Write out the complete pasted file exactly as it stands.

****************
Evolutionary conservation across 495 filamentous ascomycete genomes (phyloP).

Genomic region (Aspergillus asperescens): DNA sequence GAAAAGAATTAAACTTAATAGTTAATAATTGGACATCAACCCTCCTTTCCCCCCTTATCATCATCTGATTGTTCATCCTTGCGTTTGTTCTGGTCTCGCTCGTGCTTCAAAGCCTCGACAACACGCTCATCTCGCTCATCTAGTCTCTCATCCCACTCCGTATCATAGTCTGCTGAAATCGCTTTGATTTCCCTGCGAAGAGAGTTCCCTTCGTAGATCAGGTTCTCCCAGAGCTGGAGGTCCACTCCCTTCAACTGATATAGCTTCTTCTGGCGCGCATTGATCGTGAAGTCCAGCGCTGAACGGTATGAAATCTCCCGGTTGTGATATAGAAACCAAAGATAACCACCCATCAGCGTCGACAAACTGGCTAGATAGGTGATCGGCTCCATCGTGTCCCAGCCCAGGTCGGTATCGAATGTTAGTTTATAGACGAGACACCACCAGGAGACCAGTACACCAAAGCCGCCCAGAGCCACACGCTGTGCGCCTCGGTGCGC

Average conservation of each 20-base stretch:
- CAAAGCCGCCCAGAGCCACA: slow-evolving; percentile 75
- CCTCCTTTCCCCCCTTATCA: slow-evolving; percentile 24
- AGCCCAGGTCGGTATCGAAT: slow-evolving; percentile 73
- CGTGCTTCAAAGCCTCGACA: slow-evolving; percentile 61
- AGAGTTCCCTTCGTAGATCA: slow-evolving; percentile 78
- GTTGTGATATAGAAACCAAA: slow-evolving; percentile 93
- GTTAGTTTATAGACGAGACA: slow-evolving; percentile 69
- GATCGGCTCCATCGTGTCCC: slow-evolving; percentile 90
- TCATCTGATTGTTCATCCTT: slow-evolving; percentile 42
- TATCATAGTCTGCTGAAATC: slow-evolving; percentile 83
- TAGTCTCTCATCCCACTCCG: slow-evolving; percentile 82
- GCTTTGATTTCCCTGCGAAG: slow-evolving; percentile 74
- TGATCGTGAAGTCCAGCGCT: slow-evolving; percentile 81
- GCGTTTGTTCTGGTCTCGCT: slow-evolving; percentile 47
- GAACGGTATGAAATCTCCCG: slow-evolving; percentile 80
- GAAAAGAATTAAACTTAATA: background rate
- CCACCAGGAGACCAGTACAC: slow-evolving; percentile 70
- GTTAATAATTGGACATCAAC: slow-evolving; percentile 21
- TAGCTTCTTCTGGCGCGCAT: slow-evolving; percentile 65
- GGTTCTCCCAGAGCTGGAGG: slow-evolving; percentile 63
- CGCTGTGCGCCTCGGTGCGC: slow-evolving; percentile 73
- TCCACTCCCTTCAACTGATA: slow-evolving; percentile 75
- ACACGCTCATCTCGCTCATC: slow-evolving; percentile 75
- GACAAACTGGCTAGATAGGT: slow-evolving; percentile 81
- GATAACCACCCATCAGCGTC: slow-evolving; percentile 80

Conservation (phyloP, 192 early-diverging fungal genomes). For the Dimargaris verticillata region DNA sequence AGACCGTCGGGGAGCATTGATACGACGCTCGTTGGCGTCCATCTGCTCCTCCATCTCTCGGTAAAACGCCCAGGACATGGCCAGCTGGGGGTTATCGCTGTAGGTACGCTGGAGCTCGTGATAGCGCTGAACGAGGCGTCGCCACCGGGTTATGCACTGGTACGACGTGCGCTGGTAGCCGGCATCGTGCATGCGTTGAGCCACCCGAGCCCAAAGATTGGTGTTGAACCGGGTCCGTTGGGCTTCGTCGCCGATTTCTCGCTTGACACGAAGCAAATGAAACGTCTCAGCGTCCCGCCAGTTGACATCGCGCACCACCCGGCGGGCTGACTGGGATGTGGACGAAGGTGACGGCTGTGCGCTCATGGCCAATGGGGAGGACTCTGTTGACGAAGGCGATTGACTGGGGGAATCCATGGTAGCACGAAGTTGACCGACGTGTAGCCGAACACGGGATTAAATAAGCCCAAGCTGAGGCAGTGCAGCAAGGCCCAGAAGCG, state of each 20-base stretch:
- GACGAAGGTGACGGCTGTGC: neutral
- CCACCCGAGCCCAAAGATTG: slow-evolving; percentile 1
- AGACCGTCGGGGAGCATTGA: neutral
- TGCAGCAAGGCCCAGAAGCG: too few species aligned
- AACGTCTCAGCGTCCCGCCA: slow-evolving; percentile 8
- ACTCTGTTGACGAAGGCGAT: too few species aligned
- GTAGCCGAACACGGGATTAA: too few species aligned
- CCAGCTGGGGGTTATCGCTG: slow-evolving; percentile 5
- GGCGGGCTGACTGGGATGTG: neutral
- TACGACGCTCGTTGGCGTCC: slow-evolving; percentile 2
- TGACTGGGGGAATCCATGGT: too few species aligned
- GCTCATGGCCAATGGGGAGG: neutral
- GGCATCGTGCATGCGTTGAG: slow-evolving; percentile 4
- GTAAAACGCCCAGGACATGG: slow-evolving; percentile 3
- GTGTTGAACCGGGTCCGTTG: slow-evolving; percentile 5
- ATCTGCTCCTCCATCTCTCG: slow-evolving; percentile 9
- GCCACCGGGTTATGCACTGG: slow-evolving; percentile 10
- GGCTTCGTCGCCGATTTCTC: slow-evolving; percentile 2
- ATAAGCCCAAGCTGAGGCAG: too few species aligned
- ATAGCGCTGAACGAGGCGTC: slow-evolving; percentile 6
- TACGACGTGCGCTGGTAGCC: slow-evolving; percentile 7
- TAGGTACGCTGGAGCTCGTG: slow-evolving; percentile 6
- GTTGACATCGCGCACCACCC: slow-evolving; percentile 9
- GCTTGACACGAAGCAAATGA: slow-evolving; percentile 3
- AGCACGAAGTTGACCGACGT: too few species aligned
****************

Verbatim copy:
Evolutionary conservation across 495 filamentous ascomycete genomes (phyloP).

Genomic region (Aspergillus asperescens): DNA sequence GAAAAGAATTAAACTTAATAGTTAATAATTGGACATCAACCCTCCTTTCCCCCCTTATCATCATCTGATTGTTCATCCTTGCGTTTGTTCTGGTCTCGCTCGTGCTTCAAAGCCTCGACAACACGCTCATCTCGCTCATCTAGTCTCTCATCCCACTCCGTATCATAGTCTGCTGAAATCGCTTTGATTTCCCTGCGAAGAGAGTTCCCTTCGTAGATCAGGTTCTCCCAGAGCTGGAGGTCCACTCCCTTCAACTGATATAGCTTCTTCTGGCGCGCATTGATCGTGAAGTCCAGCGCTGAACGGTATGAAATCTCCCGGTTGTGATATAGAAACCAAAGATAACCACCCATCAGCGTCGACAAACTGGCTAGATAGGTGATCGGCTCCATCGTGTCCCAGCCCAGGTCGGTATCGAATGTTAGTTTATAGACGAGACACCACCAGGAGACCAGTACACCAAAGCCGCCCAGAGCCACACGCTGTGCGCCTCGGTGCGC

Average conservation of each 20-base stretch:
- CAAAGCCGCCCAGAGCCACA: slow-evolving; percentile 75
- CCTCCTTTCCCCCCTTATCA: slow-evolving; percentile 24
- AGCCCAGGTCGGTATCGAAT: slow-evolving; percentile 73
- CGTGCTTCAAAGCCTCGACA: slow-evolving; percentile 61
- AGAGTTCCCTTCGTAGATCA: slow-evolving; percentile 78
- GTTGTGATATAGAAACCAAA: slow-evolving; percentile 93
- GTTAGTTTATAGACGAGACA: slow-evolving; percentile 69
- GATCGGCTCCATCGTGTCCC: slow-evolving; percentile 90
- TCATCTGATTGTTCATCCTT: slow-evolving; percentile 42
- TATCATAGTCTGCTGAAATC: slow-evolving; percentile 83
- TAGTCTCTCATCCCACTCCG: slow-evolving; percentile 82
- GCTTTGATTTCCCTGCGAAG: slow-evolving; percentile 74
- TGATCGTGAAGTCCAGCGCT: slow-evolving; percentile 81
- GCGTTTGTTCTGGTCTCGCT: slow-evolving; percentile 47
- GAACGGTATGAAATCTCCCG: slow-evolving; percentile 80
- GAAAAGAATTAAACTTAATA: background rate
- CCACCAGGAGACCAGTACAC: slow-evolving; percentile 70
- GTTAATAATTGGACATCAAC: slow-evolving; percentile 21
- TAGCTTCTTCTGGCGCGCAT: slow-evolving; percentile 65
- GGTTCTCCCAGAGCTGGAGG: slow-evolving; percentile 63
- CGCTGTGCGCCTCGGTGCGC: slow-evolving; percentile 73
- TCCACTCCCTTCAACTGATA: slow-evolving; percentile 75
- ACACGCTCATCTCGCTCATC: slow-evolving; percentile 75
- GACAAACTGGCTAGATAGGT: slow-evolving; percentile 81
- GATAACCACCCATCAGCGTC: slow-evolving; percentile 80

Conservation (phyloP, 192 early-diverging fungal genomes). For the Dimargaris verticillata region DNA sequence AGACCGTCGGGGAGCATTGATACGACGCTCGTTGGCGTCCATCTGCTCCTCCATCTCTCGGTAAAACGCCCAGGACATGGCCAGCTGGGGGTTATCGCTGTAGGTACGCTGGAGCTCGTGATAGCGCTGAACGAGGCGTCGCCACCGGGTTATGCACTGGTACGACGTGCGCTGGTAGCCGGCATCGTGCATGCGTTGAGCCACCCGAGCCCAAAGATTGGTGTTGAACCGGGTCCGTTGGGCTTCGTCGCCGATTTCTCGCTTGACACGAAGCAAATGAAACGTCTCAGCGTCCCGCCAGTTGACATCGCGCACCACCCGGCGGGCTGACTGGGATGTGGACGAAGGTGACGGCTGTGCGCTCATGGCCAATGGGGAGGACTCTGTTGACGAAGGCGATTGACTGGGGGAATCCATGGTAGCACGAAGTTGACCGACGTGTAGCCGAACACGGGATTAAATAAGCCCAAGCTGAGGCAGTGCAGCAAGGCCCAGAAGCG, state of each 20-base stretch:
- GACGAAGGTGACGGCTGTGC: neutral
- CCACCCGAGCCCAAAGATTG: slow-evolving; percentile 1
- AGACCGTCGGGGAGCATTGA: neutral
- TGCAGCAAGGCCCAGAAGCG: too few species aligned
- AACGTCTCAGCGTCCCGCCA: slow-evolving; percentile 8
- ACTCTGTTGACGAAGGCGAT: too few species aligned
- GTAGCCGAACACGGGATTAA: too few species aligned
- CCAGCTGGGGGTTATCGCTG: slow-evolving; percentile 5
- GGCGGGCTGACTGGGATGTG: neutral
- TACGACGCTCGTTGGCGTCC: slow-evolving; percentile 2
- TGACTGGGGGAATCCATGGT: too few species aligned
- GCTCATGGCCAATGGGGAGG: neutral
- GGCATCGTGCATGCGTTGAG: slow-evolving; percentile 4
- GTAAAACGCCCAGGACATGG: slow-evolving; percentile 3
- GTGTTGAACCGGGTCCGTTG: slow-evolving; percentile 5
- ATCTGCTCCTCCATCTCTCG: slow-evolving; percentile 9
- GCCACCGGGTTATGCACTGG: slow-evolving; percentile 10
- GGCTTCGTCGCCGATTTCTC: slow-evolving; percentile 2
- ATAAGCCCAAGCTGAGGCAG: too few species aligned
- ATAGCGCTGAACGAGGCGTC: slow-evolving; percentile 6
- TACGACGTGCGCTGGTAGCC: slow-evolving; percentile 7
- TAGGTACGCTGGAGCTCGTG: slow-evolving; percentile 6
- GTTGACATCGCGCACCACCC: slow-evolving; percentile 9
- GCTTGACACGAAGCAAATGA: slow-evolving; percentile 3
- AGCACGAAGTTGACCGACGT: too few species aligned